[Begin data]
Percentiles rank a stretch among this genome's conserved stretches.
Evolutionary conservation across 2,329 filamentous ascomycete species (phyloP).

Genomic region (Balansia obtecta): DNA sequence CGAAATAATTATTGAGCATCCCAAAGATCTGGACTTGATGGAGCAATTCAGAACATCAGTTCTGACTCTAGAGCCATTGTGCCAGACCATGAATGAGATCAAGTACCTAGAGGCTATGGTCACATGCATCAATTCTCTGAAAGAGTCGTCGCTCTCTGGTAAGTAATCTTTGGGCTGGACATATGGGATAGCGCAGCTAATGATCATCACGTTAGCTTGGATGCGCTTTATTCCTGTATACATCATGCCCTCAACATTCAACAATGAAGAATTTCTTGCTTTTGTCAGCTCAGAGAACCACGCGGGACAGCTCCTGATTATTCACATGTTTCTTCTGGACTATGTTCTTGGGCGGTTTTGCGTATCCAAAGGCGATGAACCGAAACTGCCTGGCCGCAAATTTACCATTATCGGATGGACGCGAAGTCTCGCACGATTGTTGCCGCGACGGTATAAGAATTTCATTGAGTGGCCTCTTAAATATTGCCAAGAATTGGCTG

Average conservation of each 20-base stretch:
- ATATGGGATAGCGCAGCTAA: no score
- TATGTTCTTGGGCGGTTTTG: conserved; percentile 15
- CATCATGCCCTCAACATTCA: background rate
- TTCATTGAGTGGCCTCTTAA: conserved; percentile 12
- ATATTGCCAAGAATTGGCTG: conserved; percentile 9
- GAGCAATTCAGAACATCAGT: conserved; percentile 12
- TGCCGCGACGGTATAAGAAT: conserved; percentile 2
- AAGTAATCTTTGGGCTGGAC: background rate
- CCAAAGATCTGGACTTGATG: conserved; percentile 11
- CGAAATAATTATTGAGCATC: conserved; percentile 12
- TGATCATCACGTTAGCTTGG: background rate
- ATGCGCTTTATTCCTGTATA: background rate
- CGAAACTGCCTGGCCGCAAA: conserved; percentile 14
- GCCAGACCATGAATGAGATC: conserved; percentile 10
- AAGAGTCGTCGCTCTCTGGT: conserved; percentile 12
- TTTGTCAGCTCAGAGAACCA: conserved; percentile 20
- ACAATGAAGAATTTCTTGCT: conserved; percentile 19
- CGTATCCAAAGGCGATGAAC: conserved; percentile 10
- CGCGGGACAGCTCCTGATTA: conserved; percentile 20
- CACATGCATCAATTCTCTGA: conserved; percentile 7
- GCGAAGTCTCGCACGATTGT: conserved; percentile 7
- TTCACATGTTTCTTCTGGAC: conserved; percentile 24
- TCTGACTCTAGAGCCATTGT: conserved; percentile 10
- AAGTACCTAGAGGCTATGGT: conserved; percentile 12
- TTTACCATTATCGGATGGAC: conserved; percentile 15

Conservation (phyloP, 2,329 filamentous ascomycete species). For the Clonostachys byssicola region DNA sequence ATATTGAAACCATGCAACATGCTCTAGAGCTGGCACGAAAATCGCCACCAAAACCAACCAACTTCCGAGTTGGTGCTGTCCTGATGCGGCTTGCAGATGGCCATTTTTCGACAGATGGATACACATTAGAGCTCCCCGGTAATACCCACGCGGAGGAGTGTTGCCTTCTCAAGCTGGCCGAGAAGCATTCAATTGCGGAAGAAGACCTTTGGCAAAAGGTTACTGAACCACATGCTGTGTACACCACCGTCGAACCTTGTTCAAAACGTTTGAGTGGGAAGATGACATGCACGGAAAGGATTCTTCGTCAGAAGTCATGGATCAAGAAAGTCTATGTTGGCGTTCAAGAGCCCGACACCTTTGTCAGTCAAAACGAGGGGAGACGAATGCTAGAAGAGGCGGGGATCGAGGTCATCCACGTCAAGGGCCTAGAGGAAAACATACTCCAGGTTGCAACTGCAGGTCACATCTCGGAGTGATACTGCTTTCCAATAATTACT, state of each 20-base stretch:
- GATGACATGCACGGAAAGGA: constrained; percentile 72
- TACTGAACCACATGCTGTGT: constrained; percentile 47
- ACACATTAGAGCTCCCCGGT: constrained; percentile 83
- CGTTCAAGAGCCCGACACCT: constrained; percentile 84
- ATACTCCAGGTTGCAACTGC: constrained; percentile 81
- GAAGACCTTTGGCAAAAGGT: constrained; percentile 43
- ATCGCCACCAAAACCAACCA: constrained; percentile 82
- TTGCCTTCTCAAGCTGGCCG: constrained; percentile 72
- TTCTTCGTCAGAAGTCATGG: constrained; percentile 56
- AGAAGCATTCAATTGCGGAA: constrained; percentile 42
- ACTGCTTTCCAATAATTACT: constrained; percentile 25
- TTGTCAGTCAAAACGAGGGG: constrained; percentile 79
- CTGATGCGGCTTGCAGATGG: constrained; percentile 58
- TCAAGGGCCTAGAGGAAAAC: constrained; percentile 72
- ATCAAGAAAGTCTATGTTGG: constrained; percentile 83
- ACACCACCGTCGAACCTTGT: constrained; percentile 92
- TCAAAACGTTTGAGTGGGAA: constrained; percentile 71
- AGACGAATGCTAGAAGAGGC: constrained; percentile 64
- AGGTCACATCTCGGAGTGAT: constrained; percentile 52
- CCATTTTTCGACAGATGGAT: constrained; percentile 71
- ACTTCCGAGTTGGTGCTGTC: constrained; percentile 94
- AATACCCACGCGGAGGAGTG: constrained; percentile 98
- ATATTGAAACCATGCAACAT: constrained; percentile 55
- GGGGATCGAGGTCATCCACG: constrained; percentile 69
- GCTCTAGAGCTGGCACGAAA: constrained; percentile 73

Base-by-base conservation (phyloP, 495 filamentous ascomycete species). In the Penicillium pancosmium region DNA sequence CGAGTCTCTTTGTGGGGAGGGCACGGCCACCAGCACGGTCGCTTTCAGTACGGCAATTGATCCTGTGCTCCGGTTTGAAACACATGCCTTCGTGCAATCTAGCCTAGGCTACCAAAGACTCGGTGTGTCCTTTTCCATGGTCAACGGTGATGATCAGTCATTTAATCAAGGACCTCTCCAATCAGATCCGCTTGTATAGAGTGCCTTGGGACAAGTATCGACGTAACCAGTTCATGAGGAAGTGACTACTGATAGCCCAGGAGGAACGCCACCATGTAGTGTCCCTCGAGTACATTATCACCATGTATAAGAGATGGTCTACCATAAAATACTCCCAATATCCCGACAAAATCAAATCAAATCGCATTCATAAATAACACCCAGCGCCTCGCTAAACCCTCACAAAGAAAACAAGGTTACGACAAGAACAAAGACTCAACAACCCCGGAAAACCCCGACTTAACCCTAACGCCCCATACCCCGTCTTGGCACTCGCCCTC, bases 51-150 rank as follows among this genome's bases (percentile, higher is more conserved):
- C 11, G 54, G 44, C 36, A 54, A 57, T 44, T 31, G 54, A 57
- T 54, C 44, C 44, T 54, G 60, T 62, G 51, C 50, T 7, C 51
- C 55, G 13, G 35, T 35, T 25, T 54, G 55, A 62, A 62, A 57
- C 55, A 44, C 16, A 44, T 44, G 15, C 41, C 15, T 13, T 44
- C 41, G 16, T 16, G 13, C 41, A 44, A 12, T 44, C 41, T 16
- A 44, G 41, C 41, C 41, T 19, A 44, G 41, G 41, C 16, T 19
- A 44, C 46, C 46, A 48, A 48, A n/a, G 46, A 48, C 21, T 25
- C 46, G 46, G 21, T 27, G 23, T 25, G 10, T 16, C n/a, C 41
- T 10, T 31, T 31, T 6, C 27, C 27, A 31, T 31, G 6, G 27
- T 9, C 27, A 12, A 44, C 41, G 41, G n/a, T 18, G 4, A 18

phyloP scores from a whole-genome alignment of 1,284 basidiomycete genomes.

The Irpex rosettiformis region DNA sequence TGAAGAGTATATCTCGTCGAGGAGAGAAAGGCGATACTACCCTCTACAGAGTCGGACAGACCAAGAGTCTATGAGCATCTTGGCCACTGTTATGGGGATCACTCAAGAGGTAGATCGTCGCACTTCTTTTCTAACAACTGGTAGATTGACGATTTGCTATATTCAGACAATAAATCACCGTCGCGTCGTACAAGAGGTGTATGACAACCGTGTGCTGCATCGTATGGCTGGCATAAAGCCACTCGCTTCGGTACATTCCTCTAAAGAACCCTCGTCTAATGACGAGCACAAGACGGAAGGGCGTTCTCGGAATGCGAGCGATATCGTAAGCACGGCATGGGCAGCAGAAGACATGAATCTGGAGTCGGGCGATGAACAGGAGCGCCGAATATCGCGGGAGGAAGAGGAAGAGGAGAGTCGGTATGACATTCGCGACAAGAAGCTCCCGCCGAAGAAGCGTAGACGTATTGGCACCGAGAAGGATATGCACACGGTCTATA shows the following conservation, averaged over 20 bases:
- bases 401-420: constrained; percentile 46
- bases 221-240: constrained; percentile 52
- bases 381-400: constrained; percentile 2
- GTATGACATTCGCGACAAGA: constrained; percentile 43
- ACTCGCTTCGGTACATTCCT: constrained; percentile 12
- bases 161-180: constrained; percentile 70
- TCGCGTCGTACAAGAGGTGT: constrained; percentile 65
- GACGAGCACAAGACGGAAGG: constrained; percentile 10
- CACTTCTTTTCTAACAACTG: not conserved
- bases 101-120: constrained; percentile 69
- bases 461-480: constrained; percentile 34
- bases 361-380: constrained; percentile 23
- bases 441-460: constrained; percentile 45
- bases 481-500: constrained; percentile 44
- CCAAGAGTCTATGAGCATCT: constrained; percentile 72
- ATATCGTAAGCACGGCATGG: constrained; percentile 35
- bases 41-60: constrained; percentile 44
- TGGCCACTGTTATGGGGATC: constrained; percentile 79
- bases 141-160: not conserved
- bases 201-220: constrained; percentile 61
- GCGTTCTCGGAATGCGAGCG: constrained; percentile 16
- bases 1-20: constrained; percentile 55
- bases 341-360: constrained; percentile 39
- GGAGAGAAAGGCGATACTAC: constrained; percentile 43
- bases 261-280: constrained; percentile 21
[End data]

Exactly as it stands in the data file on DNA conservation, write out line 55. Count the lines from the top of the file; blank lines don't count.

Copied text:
- GCTCTAGAGCTGGCACGAAA: constrained; percentile 73